“It’s important to Enjoy what I’m Doing” says a Cancer Victim Who Wants to Inspire People and Save Lives

A cake and tea celebration for 60 people, is Annie Mulholland’s wish to bring the neighborhood together and help save lives.

March 2011, when she was diagnosed with incurable ovarian cancer.

The 62-year old from Pontcanna, holds an occasion in observance of the Ovarian Cancer Awareness Month.

She wishes to raise funds for charity Target Ovarian Cancer while sharing consciousness by baking various treats.

A Cardiff University ex-official said:

“It’s an incurable cancer but I have been lucky and been able to enjoy my life and wellbeing. I have been through two lots of chemotherapy and I will be going through a third round of treatment later this year. I am having a nice period at the moment where I’m feeling well.

It’s important to do things like this party because people don’t know how to handle cancer. People can get embarrassed when talking about it so I wanted to raise awareness about all sorts of cancer.

It’s important to encourage people not to be frightened of a disease and it’s often something you can manage for a number of years and live quite well with.

Different people respond to it in different ways and I have lost so many friends of ovarian cancer. I have been quite lucky I don’t suffer too badly with chemotherapy. I have to allow that I am not as fit as I was and I have to adjust my expectations. It’s important to enjoy what I’m doing.”

Annie manages an ovarian cancer group, she aspires to raise £1,000 for charity yearly and wishes to raise higher than £250 at the celebration.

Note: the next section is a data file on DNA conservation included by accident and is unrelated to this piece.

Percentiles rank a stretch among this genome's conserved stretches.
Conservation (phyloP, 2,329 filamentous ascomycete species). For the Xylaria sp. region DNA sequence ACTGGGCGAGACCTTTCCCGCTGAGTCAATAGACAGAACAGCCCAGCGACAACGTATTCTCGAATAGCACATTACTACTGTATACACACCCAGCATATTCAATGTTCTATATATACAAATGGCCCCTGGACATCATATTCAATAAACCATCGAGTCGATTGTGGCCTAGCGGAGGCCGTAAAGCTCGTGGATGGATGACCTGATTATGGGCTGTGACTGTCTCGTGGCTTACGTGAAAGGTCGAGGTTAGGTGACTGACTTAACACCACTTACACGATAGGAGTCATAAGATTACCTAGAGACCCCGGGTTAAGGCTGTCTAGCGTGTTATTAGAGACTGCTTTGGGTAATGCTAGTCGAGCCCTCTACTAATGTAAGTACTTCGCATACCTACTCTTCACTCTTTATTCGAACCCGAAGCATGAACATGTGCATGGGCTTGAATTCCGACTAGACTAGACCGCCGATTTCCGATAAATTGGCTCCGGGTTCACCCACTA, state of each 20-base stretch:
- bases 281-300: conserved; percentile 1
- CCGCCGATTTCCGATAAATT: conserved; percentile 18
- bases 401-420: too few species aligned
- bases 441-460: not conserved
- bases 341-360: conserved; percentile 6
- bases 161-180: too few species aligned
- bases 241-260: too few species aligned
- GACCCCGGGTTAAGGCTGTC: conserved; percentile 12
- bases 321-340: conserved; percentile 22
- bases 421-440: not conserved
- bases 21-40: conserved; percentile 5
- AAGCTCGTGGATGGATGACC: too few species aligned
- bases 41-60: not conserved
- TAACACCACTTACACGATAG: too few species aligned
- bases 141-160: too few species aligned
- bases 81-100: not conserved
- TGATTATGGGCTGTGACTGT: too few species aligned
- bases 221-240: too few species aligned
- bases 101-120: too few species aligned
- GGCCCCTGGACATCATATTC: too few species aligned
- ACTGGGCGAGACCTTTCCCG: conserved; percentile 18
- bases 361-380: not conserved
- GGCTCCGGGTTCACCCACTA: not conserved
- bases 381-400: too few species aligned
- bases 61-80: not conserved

Annie urges the national and Welsh Government to raise unbiased access to medicines.

She went to London for her treatment from the Royal Marsden Hospital after she was informed by Welsh health panel that the medicine Avastin was not available in 2013.

Annie said:

“Wales has really poor cancer survival statistics for ovarian cancer as not all women are referred by their GPs when they ought to be so raising awareness is important. As a country, we don’t have an awareness raising campaign so patients have to have to get on and do it for themselves.”

“One in 50 women will be affected by ovarian cancer and yet few women know the symptoms of any of the five gynecological cancers.

“I thought there must be more than 100 houses in my road so statistically someone is going to get some form of cancer so I will use the party to spread awareness.

“It’s vital we raise awareness as early diagnosis will save lives.”


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